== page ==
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Ellen Seidman

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Ellen Seidman is a magazine editor, web content developer and award-winning writer. She blogs at 1000 Perplexing Things About Parenthood for Babble, as well as at Love That Max. Ellen lives in the New York area with her husband, two kids and assorted dustballs.

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1000 Perplexing Things About Parenthood, #1-#12

By Ellen Seidman |

1 Tantrums, perfectly timed for public outings. Meltdown in Aisle 8!

2 Parent abuse. Why must kids kick your kidneys and touch your eyeballs? Don’t they realize hair is attached to your head?

3 Where all the damn binkies disappear to. Could it be a terrorist plot to secretly drive parents everywhere bonkers?

4 Caillou.

5 Corn doodies and other poops in which whole foods appear, providing fodder for family dinner conversation for years to come.

6 How tots get away with having cellulite. Not fair!

7 Why people get so perturbed over flashing a little boob during breastfeeding. Nursing is pretty much the opposite of sexy. Even if you were only wearing pasties as you fed the baby.

8 Childproof caps that are adultproof, too.

9 Is your husband really sleeping through the 3:00 a.m. wailing or just pretending? Either way, he’s a jerk.

10 The day you are flipping through the photo album and suddenly realize that your newborn looked curiously like E.T. How come nobody told you?

11 Pediatrician wait rooms with toys from the Paleolithic age.

12 What qualifies you to do this parenting thing—and when some higher authority is going to realize you still don’t know WTF you’re doing.

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About Ellen Seidman

ellenseidman

Ellen Seidman

Ellen Seidman is a magazine editor, web content developer and award-winning writer. She blogs at 1000 Perplexing Things About Parenthood for Babble, as well as at Love That Max. Ellen lives in the New York area with her husband, two kids and assorted dustballs. Read bio and latest posts → Read Ellen's latest posts →

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8 thoughts on “1000 Perplexing Things About Parenthood, #1-#12

  1. Shasta Kearns Moore says:

    lol, very funny, Ellen. Where do you get all this time to write? And committing yourself to another 978? You’re my hero.

    http://www.outrageousfortune.net

    1. Ellen Seidman says:

      I have decided to give up sleeping, so I will now have plenty of time to write. Simple.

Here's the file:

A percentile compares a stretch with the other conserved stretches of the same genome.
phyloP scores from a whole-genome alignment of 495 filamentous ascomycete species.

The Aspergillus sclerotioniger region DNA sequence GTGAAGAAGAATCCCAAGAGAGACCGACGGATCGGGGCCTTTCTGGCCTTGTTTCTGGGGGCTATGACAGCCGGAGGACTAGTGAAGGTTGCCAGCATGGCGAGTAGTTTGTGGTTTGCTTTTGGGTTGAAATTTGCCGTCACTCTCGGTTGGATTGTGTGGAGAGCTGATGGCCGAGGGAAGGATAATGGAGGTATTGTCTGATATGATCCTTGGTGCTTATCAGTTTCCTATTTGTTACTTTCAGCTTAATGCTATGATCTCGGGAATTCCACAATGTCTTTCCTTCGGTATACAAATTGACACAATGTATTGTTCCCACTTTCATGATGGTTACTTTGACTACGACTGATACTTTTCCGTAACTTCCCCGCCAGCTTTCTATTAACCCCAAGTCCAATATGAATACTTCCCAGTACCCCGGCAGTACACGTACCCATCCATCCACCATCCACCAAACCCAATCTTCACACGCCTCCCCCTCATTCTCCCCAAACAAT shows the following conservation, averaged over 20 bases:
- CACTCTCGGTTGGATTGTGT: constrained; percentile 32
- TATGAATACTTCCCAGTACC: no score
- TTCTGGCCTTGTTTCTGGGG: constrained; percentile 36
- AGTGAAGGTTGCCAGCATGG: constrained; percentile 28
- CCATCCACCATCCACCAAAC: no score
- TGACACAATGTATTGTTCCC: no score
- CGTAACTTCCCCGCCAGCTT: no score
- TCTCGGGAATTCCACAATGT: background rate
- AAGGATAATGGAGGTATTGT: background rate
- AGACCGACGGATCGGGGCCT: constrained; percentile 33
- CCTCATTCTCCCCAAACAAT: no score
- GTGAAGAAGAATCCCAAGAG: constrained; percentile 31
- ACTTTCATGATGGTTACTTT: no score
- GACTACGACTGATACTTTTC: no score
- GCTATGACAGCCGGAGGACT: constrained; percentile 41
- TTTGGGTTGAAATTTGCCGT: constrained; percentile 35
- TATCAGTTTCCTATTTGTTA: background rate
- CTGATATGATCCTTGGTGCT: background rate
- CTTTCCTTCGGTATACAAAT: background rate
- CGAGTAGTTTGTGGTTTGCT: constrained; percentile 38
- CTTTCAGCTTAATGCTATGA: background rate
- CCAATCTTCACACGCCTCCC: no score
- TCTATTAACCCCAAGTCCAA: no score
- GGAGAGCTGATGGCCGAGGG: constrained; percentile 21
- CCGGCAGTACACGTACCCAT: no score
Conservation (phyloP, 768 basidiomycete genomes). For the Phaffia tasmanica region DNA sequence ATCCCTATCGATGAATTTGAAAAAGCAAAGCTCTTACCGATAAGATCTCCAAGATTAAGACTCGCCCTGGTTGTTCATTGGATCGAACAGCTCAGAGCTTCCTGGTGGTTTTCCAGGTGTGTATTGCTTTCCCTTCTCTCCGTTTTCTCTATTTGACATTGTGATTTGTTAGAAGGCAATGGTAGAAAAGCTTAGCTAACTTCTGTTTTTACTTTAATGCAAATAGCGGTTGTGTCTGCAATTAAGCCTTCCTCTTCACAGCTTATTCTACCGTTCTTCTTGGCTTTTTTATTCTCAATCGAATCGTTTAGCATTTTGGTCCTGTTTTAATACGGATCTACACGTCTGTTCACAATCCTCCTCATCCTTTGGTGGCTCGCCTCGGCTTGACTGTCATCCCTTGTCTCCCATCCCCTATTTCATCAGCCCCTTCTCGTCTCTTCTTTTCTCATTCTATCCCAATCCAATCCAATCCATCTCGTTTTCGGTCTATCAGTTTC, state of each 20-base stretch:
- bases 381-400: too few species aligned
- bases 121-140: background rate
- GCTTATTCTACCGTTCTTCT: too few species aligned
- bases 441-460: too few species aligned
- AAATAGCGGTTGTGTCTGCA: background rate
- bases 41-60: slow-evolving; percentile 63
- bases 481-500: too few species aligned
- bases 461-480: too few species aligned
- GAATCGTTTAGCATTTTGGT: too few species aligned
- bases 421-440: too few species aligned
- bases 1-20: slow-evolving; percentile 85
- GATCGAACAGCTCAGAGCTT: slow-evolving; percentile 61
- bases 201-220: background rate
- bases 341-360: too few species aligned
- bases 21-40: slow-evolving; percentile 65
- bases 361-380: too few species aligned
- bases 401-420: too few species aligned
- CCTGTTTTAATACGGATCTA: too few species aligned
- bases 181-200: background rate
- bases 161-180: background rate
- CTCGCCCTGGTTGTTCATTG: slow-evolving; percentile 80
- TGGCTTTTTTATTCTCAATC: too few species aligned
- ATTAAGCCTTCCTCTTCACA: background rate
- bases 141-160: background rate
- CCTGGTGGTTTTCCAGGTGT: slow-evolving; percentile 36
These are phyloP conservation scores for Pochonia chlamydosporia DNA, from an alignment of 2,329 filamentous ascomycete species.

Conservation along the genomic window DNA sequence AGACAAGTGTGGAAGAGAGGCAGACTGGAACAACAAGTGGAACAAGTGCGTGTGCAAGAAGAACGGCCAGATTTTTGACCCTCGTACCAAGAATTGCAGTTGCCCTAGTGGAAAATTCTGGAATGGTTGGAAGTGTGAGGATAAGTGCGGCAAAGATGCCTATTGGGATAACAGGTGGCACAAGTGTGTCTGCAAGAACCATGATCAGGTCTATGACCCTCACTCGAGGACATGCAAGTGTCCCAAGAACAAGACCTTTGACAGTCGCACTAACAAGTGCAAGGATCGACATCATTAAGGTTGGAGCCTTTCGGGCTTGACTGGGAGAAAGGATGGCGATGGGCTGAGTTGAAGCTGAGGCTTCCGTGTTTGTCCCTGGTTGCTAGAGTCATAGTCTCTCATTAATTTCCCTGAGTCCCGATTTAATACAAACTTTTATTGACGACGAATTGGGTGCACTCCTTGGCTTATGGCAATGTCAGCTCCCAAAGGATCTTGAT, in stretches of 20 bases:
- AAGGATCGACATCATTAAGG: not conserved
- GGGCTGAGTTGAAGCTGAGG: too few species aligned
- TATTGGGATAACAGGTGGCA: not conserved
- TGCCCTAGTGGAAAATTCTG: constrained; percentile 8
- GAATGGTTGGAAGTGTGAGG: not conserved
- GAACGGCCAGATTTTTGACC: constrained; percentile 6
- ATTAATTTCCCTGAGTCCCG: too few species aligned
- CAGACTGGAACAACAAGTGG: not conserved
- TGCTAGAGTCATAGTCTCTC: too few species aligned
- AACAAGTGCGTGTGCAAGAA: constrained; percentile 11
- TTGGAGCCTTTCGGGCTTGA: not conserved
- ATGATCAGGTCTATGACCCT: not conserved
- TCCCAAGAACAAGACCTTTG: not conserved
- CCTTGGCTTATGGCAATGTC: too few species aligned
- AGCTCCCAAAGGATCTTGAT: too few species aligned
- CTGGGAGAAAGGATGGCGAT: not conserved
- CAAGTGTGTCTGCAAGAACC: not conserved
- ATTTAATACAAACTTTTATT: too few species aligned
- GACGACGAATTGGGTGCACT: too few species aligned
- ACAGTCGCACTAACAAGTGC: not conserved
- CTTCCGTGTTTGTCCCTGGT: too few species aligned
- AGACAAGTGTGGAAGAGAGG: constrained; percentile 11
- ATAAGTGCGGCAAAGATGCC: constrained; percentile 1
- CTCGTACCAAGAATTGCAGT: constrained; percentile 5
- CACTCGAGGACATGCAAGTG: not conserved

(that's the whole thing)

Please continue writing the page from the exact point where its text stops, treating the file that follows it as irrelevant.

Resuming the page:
2. Susan says:

    The binkies thing. We moved when my binkie obsessed daughter was two and I was convinced I would find all the lost binkies when I packed and cleaned everything to move. I believe in the binky fairy because dozens disappeared from my house when she was little.

  3. sara says:

    In our house, the binkies disappear down the dog’s throat. Then reappear in the back yard…how’s that for gross?

  4. Angela says:

    Bwahahah @ Sara! Gross!!!!!!!!

    I must say, I never wanted my sons to watch Caillou and I always told my oldest son that “Mommy doesn’t like this show.” So one day when my mom was watching him, Caillou came on, and it was like forbidden fruit–he just stood at the TV in a sin-induced trance, she said.

    Anyway, long story short (too late), I checked it out, and it’s really (don’t hate me) not too bad. Andrew has actually learned a lot of things from Caillou, including how to be kind to his siblings (he struggles with that a lot).

    My favorite episode is “Caillou and the Dragon” about a boy named Alan who visits Caillou’s playschool. Caillou can’t understand why Alan, who, at five, is a whole year older than all the other kids, can’t do all the things like everyone else (like swing and play well together). So they all find something that Alan is good at (though you can tell his social skills are lacking) and everyone is happy.

    I sat there on my couch crying as I realized that Alan has Down syndrome. It allowed me to have a conversation with Andrew (5 years old) about his brother Benjamin (3 years old), who has Down syndrome, and relate Alan’s delays to Benjamin’s and to talk about how there are things that Benj can do well.

    Naturally, Andrew, being the most literal five-year-old-on-the-face-of-the-planet couldn’t see the connection because “Alan is five and Benjamin is three.”

    Sigh…at least I tried.

    Geez, I rambled. I have GOT to get to bed. :)

  5. jessica says:

    yes, Caillou! He is soooo whiny. My son was obsessed for a while there but has now thankfully moved on.

  6. [...] second blog, 1000 Perplexing Things about Parenthood, is housed at Babble.com. This blog takes a light hearted look at parenting both typical kids and [...]

  7. Canuckmom says:

    Caillou taught my kids to say “stupid”. In some episode about not saying bad words they learnt a lovely new one. Grrrr…

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